Tennessee House Passes Watered Down Switchblade Bill

AP

NASHVILLE (AP) – The state House has passed a watered down version of a bill that originally would have lifted a ban on switchblades and knives with blades longer than 4 inches.

As amended under a bill passed 77-18 on Tuesday, the measure does away with those two provisions, but it still removes the power of local governments to make their own knife regulations.

Currently, local governments can pass their own ordinances restricting knives, although the maximum penalty they can impose is a fine of up to $50. The bill gives the state legislators the sole power to decide rules for the possession, transfer and transportation of knives.

Some representatives on Tuesday expressed concern that the bill removes local control of the issue.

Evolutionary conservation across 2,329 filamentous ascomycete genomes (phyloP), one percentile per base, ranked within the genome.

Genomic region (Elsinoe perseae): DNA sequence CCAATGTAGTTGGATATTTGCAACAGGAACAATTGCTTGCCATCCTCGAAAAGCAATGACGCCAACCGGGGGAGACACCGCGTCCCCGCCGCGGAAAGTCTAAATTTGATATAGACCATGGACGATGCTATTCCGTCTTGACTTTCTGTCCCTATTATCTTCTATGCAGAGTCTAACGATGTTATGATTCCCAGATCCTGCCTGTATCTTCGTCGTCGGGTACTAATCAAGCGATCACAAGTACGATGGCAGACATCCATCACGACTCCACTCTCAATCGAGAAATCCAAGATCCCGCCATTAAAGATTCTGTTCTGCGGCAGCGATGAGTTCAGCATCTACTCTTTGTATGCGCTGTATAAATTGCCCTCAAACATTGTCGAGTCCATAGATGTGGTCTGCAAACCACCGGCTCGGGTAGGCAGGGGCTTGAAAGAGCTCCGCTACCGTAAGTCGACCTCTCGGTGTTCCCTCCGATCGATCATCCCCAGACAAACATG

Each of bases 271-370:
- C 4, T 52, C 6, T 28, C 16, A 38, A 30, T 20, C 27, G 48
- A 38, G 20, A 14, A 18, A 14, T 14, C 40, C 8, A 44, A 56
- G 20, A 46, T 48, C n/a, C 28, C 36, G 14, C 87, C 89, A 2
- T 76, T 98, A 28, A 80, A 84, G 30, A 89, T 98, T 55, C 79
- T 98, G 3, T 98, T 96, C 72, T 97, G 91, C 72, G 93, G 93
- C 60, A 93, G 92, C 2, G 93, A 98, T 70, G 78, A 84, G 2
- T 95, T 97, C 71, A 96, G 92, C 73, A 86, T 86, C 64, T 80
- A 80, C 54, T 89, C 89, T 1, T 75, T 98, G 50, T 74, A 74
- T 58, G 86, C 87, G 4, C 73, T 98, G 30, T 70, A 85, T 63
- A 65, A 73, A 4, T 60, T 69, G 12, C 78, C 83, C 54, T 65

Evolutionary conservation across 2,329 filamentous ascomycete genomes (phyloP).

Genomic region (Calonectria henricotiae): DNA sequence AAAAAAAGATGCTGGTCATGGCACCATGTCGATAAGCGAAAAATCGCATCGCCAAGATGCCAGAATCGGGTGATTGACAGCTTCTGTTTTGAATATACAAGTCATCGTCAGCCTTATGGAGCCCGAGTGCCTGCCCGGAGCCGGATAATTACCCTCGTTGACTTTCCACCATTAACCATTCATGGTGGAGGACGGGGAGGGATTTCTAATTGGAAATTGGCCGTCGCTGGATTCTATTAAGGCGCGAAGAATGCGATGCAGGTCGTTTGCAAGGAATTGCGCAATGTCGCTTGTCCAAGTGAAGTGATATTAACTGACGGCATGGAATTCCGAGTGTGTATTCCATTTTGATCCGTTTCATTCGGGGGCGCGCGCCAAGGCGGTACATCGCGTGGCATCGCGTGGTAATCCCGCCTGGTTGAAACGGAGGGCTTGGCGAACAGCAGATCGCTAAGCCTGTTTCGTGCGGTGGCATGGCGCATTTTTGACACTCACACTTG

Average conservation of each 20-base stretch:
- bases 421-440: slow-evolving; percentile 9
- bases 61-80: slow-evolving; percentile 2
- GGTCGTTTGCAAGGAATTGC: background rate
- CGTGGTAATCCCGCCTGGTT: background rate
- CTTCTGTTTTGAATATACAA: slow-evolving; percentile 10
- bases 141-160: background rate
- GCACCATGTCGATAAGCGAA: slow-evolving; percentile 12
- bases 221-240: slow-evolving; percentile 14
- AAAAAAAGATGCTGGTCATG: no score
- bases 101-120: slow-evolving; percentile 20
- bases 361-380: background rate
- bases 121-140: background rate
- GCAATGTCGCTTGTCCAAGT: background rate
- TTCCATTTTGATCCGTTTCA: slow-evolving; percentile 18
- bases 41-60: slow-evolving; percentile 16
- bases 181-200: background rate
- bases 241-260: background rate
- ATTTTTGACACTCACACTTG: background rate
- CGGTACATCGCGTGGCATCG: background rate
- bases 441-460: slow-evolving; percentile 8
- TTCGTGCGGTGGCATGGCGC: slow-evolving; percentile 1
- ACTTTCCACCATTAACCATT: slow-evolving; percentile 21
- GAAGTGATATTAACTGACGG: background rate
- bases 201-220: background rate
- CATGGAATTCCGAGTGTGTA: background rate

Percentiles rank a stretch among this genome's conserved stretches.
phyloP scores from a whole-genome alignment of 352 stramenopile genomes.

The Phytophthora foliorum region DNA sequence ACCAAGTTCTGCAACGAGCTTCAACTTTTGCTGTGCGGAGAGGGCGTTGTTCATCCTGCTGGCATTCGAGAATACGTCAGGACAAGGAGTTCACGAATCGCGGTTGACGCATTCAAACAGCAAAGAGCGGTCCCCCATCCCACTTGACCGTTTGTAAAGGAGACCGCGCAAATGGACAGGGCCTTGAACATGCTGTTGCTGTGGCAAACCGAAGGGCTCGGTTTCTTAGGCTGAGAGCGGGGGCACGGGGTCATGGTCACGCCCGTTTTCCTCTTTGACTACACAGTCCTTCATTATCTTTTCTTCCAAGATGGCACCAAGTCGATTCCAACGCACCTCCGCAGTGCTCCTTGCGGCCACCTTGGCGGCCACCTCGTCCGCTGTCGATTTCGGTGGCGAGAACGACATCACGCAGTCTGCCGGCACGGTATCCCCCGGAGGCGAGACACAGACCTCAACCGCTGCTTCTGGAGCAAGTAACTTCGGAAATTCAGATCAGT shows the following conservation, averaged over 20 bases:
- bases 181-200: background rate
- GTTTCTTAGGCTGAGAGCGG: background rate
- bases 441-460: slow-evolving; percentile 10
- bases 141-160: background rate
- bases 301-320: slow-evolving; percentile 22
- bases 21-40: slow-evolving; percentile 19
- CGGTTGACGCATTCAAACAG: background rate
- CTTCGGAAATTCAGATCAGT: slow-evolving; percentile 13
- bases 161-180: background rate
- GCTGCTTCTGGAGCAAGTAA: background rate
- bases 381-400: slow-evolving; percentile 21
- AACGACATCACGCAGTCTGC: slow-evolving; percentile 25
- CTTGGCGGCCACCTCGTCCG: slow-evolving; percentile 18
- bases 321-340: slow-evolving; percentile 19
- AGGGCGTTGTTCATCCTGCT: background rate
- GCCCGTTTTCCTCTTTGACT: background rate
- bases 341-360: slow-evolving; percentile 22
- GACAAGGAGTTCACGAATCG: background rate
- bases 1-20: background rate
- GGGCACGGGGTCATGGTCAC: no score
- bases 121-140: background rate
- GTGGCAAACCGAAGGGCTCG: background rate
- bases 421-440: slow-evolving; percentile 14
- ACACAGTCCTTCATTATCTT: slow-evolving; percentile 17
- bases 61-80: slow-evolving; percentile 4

"We need to just put this to bed about local control," said House Republican Caucus Chairman Glen Casada of Franklin. "We argue for it on one and then against it on the next one. Let's get a little consistency."

Rep. Mark Pody, R-Lebanon, said he is usually "all for local control," but this case is an exception.

"Any law that allows you to travel from one county to the next without breaking the law is good," he said.

Rep. Vance Dennis is the House sponsor. The Savannah Republican said he expects the Senate to conform to the House version.

Speaking in favor of the original bill in March, sponsoring Sen. Mike Bell, R-Riceville, said that citizens should have a right to carry switchblades and long knives.

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